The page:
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Rabbis urged to undergo training in child protection

Safeguarding organisation highlights gaps in provision

    Basic training in child protection should be given to rabbis, trustees, professionals and volunteers in all Jewish organisations, the cross-communal Jewish youth network Reshet said this week.

    While it has found examples of “excellent” safeguarding practices within some Jewish organisations, gaps remain in provision.

    There was evidence that in some cases, checks on the suitability to work with children had not been made on families offering home hospitality to students and youth, or to young people on twinning programmes.

    Launching a paper on safeguarding, Reshet said its plans included a campaign aimed at parents highlighting the questions they should ask about safeguarding measures for holiday schemes or residential programmes.

    The cross-communal network, supported by UJIA and the Jewish Leadership Council, has worked with 37 Jewish organisations on improving safeguarding procedures and training.

    It has had to make clear to some organisations that emphasis should be on the welfare of the child rather than on protecting the reputation of the community. According to the paper, drafted by Reshet executive director Shelley Marsh: “Within faith-based groups, including the Jewish community, there remains a culture of reporting safeguarding concerns internally rather than reporting to the appropriate authorities.”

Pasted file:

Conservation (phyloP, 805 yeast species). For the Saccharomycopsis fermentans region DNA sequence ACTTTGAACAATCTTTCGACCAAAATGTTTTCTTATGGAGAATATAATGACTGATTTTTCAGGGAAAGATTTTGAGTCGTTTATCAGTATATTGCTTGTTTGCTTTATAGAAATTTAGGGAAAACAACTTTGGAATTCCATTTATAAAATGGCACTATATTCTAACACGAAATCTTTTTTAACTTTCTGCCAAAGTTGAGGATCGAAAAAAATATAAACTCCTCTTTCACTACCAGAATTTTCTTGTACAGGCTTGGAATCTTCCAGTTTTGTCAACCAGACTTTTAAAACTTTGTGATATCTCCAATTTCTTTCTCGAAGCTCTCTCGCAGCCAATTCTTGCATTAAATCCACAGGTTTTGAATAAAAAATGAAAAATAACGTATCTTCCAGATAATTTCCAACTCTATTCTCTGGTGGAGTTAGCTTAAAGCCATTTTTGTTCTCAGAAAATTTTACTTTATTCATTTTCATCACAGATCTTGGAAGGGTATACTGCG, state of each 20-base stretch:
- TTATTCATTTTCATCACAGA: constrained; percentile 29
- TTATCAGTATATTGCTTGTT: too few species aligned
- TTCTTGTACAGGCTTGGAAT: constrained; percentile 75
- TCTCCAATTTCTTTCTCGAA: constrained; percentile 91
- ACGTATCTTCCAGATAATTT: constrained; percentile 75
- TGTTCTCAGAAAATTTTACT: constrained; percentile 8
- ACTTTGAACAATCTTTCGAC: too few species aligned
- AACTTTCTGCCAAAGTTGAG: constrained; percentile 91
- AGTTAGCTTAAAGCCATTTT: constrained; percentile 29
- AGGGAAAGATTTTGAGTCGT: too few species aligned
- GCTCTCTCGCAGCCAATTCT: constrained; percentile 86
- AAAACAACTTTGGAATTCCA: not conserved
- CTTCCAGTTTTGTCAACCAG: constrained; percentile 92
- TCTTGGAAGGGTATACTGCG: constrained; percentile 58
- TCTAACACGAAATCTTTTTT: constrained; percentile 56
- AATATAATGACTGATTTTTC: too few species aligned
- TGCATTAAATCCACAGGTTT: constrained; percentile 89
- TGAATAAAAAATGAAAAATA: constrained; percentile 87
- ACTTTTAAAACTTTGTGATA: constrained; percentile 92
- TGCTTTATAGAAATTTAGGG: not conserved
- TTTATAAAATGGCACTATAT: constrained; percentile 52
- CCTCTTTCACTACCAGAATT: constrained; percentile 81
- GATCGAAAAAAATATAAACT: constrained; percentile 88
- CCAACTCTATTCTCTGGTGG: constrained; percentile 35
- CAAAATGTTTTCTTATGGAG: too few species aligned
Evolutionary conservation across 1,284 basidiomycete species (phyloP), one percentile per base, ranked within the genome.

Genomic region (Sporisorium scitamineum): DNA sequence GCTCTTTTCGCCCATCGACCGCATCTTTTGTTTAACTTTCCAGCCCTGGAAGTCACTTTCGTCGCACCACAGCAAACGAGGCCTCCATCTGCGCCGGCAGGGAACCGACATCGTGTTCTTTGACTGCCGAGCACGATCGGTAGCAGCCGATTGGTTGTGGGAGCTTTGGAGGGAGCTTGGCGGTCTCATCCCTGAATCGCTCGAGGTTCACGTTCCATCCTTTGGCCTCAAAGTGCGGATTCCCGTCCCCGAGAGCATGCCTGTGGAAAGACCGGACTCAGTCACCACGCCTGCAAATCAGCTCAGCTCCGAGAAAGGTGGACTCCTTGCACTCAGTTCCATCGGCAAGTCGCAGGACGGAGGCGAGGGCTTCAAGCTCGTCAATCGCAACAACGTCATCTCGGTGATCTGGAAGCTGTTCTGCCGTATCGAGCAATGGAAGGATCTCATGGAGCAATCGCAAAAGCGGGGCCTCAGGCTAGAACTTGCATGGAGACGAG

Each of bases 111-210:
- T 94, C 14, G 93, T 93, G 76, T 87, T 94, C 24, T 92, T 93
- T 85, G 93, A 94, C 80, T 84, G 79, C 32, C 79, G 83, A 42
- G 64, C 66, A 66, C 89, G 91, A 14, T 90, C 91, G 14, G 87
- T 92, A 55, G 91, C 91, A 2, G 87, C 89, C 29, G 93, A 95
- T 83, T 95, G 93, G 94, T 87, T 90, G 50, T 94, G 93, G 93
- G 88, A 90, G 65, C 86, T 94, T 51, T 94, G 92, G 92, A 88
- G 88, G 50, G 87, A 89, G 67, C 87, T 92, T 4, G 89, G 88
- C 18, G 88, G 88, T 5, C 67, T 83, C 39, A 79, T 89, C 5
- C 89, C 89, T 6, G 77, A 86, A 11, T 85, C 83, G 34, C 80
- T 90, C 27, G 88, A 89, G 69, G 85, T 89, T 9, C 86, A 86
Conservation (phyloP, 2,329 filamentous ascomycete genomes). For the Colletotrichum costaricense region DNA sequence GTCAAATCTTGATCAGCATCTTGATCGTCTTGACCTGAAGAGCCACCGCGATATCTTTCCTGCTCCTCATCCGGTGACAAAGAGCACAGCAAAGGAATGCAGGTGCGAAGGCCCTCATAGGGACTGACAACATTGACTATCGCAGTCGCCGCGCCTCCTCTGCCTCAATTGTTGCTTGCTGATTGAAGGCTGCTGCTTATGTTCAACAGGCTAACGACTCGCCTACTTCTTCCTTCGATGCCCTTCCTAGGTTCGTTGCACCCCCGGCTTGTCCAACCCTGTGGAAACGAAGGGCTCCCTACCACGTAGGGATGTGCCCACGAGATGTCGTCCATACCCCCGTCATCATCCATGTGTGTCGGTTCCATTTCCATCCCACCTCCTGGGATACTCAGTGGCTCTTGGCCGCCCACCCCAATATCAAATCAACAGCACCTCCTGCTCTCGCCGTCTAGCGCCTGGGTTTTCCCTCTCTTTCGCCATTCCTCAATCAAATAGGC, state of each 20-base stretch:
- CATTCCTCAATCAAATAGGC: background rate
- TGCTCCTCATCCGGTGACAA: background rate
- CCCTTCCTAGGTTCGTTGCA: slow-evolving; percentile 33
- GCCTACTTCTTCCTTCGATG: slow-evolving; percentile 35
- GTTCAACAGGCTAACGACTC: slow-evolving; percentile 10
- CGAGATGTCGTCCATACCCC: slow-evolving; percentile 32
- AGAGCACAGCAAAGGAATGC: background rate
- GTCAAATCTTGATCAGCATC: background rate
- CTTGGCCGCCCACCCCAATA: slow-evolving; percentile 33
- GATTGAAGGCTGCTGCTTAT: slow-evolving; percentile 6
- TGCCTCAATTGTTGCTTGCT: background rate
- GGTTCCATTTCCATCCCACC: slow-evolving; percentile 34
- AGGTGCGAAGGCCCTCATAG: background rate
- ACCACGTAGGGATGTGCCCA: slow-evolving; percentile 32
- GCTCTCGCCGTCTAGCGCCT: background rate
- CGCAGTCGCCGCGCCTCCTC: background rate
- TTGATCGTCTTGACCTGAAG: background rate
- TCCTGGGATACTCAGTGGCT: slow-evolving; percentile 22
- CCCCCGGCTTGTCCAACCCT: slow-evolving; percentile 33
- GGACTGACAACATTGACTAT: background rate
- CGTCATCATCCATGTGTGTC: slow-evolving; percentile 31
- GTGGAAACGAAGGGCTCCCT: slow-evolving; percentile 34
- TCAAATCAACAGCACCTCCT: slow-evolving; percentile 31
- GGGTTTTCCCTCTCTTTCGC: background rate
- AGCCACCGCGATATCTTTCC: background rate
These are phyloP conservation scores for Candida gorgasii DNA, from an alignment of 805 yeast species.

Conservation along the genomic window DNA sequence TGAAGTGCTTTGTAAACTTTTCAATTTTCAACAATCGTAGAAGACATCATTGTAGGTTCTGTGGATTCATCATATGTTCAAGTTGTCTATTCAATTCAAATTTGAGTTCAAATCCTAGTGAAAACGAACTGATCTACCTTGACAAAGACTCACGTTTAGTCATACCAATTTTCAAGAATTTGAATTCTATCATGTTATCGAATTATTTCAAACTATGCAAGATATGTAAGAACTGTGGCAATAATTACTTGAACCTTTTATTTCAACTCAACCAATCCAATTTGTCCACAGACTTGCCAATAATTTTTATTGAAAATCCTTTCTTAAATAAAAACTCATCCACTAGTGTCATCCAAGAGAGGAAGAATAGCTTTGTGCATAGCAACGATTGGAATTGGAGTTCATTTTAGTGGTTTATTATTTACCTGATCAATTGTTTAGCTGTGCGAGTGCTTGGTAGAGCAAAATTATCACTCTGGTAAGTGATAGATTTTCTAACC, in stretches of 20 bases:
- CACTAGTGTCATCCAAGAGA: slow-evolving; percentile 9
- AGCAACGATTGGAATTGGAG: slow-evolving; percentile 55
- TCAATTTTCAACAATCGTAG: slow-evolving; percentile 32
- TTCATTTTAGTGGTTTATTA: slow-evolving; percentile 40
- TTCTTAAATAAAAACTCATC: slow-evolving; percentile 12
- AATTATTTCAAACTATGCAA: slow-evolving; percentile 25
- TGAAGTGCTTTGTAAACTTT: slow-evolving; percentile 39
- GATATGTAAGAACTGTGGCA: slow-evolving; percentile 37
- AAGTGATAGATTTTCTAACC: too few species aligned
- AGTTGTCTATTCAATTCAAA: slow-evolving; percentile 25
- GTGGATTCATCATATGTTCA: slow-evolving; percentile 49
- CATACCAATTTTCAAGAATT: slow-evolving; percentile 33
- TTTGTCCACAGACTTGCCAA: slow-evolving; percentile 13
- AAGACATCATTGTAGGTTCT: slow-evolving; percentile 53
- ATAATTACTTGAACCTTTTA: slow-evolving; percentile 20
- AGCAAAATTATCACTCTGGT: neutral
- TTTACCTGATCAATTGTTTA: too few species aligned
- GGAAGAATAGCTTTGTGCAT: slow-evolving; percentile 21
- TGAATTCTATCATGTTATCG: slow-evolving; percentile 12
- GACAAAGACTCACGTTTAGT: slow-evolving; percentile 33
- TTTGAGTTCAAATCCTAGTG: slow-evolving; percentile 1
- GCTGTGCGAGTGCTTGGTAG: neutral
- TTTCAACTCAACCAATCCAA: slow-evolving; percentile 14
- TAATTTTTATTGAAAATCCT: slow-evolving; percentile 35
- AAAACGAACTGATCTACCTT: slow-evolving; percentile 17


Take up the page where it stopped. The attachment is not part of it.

The belief that abuse could not happen in a faith group was what one sociololgist termed “the holy hush”.

    Those responsible for working directly with children and young people “must report disclosures of abuse externally”, Reshet urged.

    At Monday’s launch in central London, JLC chairman Jonathan Goldstein said British Jewry was “not immune from the issues of a modern society” and safeguarding youth was “an integral part of securing our future”.

    Lawyer Joanne Greenaway, who leads on safeguarding for the United Synagogue, said it had “invested very heavily” in this area.

    Its central safeguarding team had increased from one to five with local co-ordinators recruited in congregations.

    The US had liaised with other groups such as the Methodists on thorny issues such as to how to reintegrate offenders into the community after prison.

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